Bring to Your Children a Better Understanding of the Other Sex

Vijai P. Sharma, Ph. D

During my early teens, when I realized I had begun to like women, my internal behavior came into a direct contrast with my outside behavior.  Inside, I was fascinated by women and I would fantasize about them.  Outside, I began to make fun of them and ridicule them.  I would say things like, "Women didn't have any intelligence, they didn't have any sense of humor.  Women would laugh at a joke twice, first time when everybody laughs and second time when they understand the joke.  The unkindest cut was my saying that women didn't have the sense of smell, therefore, it was possible for them to wash baby's bottoms and change diapers."  I made these "un-wisecracks" at home, the first time everybody laughed.  But when I downgraded women again, my mother took me aside.  She said, "Son, when you make fun of women, I want you to remember one thing.  Your mother and your older sister too are women."  

I had never made that connection.  To me, my mother was my mother, my sister was my sister and then there were all these women.  Here she put them all in one class, as if they were bonded by some kind of universal sisterhood.  I loved and admired my mother.  My sister, fourteen year older than I, was like my second mother.  That put an end to my having fun at the expense of women.  It was as if at that moment, I became indebted to women forever because two members of their species had given me all the love in the world and taught me everything I knew upto that point in my life.  I didn't even go to school until the third grade.  My sister taught me at home.  

The abuse and indignity inflicted on women has disturbed me from very early on.  I will not and knowingly cannot verbally or physically hurt a woman.  And the credit for it goes to my mother who made the connection for me, that they too were women.  I wish that more and more mothers and sisters will make that connection for their sons and brothers.  So men who have received tender loving care from women in their early years, may repay their debt to womanhood, later.  Perhaps men brought up in such a tradition will extend gentle love, tender care, and above all, respect for women with whom they come in contact in later years.  Above all, that they desist from hurting them physically or emotionally.  The trouble is that more and more boys are coming out of their homes into the society with little love or respect for men or women.  They are bitter.  They are angry with the adults who raised them or didn't put enough time, love, and effort in raising them.  They wait for the day when they are bigger and stronger, so they can take their turn to intimidate and hurt someone else for the pain they are carrying in their heart.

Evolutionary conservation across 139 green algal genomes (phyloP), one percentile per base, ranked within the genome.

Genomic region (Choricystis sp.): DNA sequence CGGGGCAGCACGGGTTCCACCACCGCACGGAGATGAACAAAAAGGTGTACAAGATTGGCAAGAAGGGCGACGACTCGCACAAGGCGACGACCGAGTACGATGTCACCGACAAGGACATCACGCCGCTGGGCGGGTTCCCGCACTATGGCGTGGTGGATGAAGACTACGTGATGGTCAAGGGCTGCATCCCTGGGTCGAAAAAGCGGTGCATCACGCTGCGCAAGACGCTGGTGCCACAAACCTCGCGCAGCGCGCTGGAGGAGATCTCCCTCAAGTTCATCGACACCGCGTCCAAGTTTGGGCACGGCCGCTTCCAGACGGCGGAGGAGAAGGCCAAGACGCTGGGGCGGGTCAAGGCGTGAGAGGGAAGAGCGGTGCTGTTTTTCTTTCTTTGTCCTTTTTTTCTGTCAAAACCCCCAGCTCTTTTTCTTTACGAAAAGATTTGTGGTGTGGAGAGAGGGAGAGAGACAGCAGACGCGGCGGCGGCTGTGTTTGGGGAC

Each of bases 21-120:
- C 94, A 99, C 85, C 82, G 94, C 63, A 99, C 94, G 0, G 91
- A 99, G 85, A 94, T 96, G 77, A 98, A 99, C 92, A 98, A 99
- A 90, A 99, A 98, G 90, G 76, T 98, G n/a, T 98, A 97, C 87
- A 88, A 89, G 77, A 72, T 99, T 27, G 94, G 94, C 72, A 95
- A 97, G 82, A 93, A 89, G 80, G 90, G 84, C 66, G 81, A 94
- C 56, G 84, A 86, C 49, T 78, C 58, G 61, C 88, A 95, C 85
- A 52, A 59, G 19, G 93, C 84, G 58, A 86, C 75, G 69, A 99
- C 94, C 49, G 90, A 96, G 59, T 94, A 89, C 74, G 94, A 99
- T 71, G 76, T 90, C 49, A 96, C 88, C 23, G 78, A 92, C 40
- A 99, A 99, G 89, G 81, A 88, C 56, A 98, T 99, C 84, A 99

My father was someone to be feared and respected.  He loved us all dearly, but from a distance.  He would brag about his children and their little achievements to all the friends and visitors and would laugh at our antics when they were related to him by my mother or other family members.  But he was not demonstrative.  I don't remember if he hugged me during my childhood.  Whenever he set his eyes on us, he was always correcting us.  Whatever he saw us doing, he told us how to do it correctly.  For instance, how to sit or stand properly for a good posture, what should be distance between the eyes and the book, and how to hold the pen to write more legibly.  

The role played by my father as a supervisor and an instructor changed as I reached the age of 16 or 17.  No more corrections!  I guess he thought he has taught us all that he needed to and now he could take a break.  He began to sit and talk with us, put his arm around us, tell us his life stories, and often cut up.  He really put the guards down and let us see the other side of him.  We then came close to a father who was a very funny, loving and emotional man.  Thus, he began to share his feelings in addition to his knowledge and skills.  We saw for the first time that he was vulnerable like all of us.  He was tough as a nail when it came to endurance and meeting a challenge, but he was most caring and tender when it came to his family.  Earlier, I thought there was only one emotion he experienced, "anger."  One time, my oldest brother explained to me, that he and dad were like a coconut.  A coconut is hard from the outside but soft and tender from inside.  

I am so grateful to my father and brother that they let me see the gentler, kinder side of them.  Now I can be who I am.  I have the permission of my significant others to be tender and tough without any emotional confusion or challenge to my manhood.  Actually, I think I am a coconut that is split open.  You can see the tough shell and the soft pulp all in one glance.  


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Copyright 1996, Mind Publications 



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